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34th Annual Watts Towers Jazz Festival Sizzles

Henry Franklin and Richard Land
Henry Franklin and Richard Land
Rex Butters

Watts Jazz and Drum Festival


The 34 Annual Watts Jazz Festival and Drum Festival would have been hot enough without a post-summer heat wave. Yet, despite the record heat, hundreds gathered to hear some of the world’s great musicians throw down at this, one of the most enduring and highly prized dates on the LA cultural calendar. From all reports, Saturday’s Drum Festival hit hard with mad skills and intensity. On Sunday, with names like Randy Weston, Bennie Maupin, Patrice Rushen, Big Black, Dwight Trible, Ernie Watts, Harold Land, Babatunde Lea, and Munyungo Jackson, you couldn’t lose especially if you snagged yourself a shady spot to watch and listen.

LA’s great Jazz Elder Buddy Collette had passed on days earlier. Collette’s input was always part of the Watts Festival, and for this year’s performance a tribute poster on the backstage curtain kept his presence watching over the festivities. Ironically, the great artist/illustrator Varnette P. Honeywood died a couple weeks before with an exhibit up at the Watts Towers Art Center.

After a Yoruba blessing, the Harold Land Trio began a set of richly complex melodies and times, trying to cool things down with some Brazilian sounding tunes. Land’s broad harmonic sense created full orchestral arrangements with the help of bass player Henry Franklin and drummer Land Richards. A perfectionist with a great ear, Land went from a lush ballad to a breezy complex hard bop train ride with Franklin and Richards stoking the flames.

Hosting the event, radio personality James Janisse and the Baroness of the Bass, Nedra Wheeler, worked well together, coordinating the action and maintaining the pace. UC Berkeley’s Young Musician’s Program’s premier group, Indigo, made their official debut, and earned an enthusiastic standing O with their thrilling interpretations of compositions by the likes of Cannonball Adderly and Freddie Hubbard. The solid quintet sounded an optimistic future for jazz education.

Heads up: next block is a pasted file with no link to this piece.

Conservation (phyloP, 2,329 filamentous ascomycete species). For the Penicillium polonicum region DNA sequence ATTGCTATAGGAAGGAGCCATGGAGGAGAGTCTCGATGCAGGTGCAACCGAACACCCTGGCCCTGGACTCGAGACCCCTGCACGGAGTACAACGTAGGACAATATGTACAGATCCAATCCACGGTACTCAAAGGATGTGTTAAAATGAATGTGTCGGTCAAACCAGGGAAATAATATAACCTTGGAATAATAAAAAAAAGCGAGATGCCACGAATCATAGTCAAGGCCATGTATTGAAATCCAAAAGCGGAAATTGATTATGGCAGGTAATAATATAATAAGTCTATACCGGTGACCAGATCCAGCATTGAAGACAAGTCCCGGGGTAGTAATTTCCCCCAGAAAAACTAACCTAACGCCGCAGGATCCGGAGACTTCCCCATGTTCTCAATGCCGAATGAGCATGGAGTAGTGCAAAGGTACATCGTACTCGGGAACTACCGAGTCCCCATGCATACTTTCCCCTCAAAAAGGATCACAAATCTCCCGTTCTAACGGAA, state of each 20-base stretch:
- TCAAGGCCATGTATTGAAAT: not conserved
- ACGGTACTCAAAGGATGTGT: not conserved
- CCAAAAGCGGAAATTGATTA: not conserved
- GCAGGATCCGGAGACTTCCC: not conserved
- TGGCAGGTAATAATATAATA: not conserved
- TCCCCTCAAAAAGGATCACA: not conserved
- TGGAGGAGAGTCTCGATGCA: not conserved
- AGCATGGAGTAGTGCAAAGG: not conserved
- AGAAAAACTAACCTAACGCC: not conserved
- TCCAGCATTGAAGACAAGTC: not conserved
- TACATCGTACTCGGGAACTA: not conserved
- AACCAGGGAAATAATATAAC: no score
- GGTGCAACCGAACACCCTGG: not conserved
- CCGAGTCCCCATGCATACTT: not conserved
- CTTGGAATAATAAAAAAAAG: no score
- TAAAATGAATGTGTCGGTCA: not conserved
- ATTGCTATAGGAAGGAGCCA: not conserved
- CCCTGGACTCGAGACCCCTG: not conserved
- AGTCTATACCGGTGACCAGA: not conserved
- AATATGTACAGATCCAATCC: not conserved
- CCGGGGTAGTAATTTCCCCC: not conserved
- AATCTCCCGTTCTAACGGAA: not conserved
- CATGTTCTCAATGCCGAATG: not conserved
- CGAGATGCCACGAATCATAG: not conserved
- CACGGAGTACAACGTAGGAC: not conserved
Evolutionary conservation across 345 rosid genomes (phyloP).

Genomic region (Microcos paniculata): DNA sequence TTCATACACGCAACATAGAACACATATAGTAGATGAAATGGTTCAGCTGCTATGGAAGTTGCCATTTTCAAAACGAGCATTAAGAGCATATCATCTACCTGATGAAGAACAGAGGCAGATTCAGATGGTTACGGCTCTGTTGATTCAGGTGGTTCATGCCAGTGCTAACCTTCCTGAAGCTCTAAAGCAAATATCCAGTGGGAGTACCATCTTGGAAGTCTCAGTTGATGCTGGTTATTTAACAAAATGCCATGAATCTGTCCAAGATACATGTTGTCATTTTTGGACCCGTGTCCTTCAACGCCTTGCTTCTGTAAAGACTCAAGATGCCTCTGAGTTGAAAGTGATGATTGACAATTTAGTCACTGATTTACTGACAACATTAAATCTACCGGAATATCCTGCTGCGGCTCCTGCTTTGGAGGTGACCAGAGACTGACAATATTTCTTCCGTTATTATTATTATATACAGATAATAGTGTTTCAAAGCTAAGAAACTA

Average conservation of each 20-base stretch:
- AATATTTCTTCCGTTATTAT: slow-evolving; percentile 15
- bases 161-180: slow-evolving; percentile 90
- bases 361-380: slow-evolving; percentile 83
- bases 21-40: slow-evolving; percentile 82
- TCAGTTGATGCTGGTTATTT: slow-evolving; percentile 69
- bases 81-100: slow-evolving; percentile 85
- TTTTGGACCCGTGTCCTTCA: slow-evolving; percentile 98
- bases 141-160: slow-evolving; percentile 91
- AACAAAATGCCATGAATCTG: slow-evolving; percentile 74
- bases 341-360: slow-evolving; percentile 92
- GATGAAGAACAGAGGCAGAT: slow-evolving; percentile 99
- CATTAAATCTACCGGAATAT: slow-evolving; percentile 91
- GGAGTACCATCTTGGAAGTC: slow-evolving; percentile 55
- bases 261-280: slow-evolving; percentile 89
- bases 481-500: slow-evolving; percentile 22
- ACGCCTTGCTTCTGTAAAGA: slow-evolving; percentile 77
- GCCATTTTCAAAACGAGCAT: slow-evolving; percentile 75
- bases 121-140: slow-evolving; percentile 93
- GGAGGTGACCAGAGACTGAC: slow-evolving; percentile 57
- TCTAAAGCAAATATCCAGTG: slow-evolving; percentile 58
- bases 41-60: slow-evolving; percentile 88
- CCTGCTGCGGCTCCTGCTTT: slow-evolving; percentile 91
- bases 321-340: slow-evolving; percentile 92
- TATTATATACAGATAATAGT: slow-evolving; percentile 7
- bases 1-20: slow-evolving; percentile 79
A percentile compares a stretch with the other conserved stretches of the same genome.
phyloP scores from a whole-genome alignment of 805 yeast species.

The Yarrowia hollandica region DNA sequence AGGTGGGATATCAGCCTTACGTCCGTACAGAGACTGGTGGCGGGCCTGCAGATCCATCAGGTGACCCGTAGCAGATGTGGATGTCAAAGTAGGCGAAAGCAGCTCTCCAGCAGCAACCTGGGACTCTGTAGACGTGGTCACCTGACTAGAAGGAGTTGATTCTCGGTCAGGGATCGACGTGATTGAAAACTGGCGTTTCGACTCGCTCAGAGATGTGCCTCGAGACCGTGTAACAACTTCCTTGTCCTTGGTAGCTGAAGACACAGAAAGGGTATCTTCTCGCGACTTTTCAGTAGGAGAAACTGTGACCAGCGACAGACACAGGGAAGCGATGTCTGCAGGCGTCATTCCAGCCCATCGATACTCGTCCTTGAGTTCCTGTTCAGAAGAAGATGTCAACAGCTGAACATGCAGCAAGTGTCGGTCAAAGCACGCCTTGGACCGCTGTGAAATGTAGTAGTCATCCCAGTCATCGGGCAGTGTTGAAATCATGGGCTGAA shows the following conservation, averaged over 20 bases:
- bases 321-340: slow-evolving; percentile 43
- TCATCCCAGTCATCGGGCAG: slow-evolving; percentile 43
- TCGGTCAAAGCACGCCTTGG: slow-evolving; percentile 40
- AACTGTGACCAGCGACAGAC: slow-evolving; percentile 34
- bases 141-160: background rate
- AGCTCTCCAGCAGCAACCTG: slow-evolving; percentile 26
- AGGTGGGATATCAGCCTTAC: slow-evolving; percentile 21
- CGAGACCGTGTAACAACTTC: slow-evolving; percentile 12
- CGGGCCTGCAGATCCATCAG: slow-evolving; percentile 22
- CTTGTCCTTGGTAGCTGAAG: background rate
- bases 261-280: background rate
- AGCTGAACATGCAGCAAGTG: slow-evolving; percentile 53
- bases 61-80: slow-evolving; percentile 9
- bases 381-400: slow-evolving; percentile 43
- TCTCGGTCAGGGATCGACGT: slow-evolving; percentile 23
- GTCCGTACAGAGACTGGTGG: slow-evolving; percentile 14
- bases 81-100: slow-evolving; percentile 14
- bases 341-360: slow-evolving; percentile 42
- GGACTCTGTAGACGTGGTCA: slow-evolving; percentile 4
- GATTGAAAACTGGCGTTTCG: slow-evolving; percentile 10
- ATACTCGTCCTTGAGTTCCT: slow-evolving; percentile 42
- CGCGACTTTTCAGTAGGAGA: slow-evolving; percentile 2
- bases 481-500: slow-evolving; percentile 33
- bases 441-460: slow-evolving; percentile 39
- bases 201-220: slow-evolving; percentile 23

Babatunde Lea reunited the musicians responsible for Umbo Weti, his tribute album to the great Santana/Pharoah Sanders vocalist Leon Thomas. Gary Brown, Patrice Rushen, former Rolling Stone/Zappa saxist Ernie Watts, and star vocalist Dwight Trible celebrated Thomas with familiar songs from the singer’s storied career. Lea and Rushen each take an acapella turn before setting Dwight Trible loose in a rocking R&B tour de force, Boom Boom Boom. The veteran reed player made it the Ernie Watts Jazz Festival every time he was turned loose. The tight quintet swung hard, with Trible’s performance again begging the question, why isn’t this man more widely recorded? “Prince of Peace” and “the Creator Has a Master Plan” were delivered with a musical and spiritual authenticity that was profoundly inspiring. Rushen created solid two fisted accompaniment and wandered wonderfully in solo.

Doing double duty, Rushen returned for more hard work with the Jazz Mentorship Program All Stars. This time the versatile and enduring pianist mixed it up with the amazing Bennie Maupin, Dr. Bobby Rodriguez, Ndugu Chancler, Jeff Littleton, and her festival co-organizer, Munyungo Jackson. The busy sextet made the impossible sound effortless, tapping into some classic material, including a devastating take on Miles’ All Blues. Their smoldering funk jam finale had Ms. Wheeler dancing and singing in the artists’ tent. Soloists Maupin, Rodriguez, and Rushen burned, yet their obvious delight kept a playful edge on all the hard work. With these people going into the schools to teach music, jazz has a bright future.

Finally, the great Randy Weston, fresh from a day of autographing his recently released autobiography, ambled onstage, and conducted a concise exchange with legendary hand drummer Big Black. Weston posed brief phrases and Big Black effortlessly answered to the delight of the crowd. They ended with an extended version of Weston’s classic Hi-Fly.

During a tribute to Watts Towers Director Rosie Lee Hooks, the honoree asked repeatedly, where are the cameras and the tv crews that show up in Watts on a minutes’ notice to feed on a tragedy? Why isn’t a successful multi-culti happy family picnic with World Class virtuosos playing for free a newsworthy event?


  • Anonymous 4 years ago

    It was actually Harold Land, Jr., in tribute to the great Los Angeles pianist, Nate Morgan. His dad was a great tenor player who was Harold Land, Sr.
    And for some reason you left out the name of the ensemble that played the blessing. Alladun.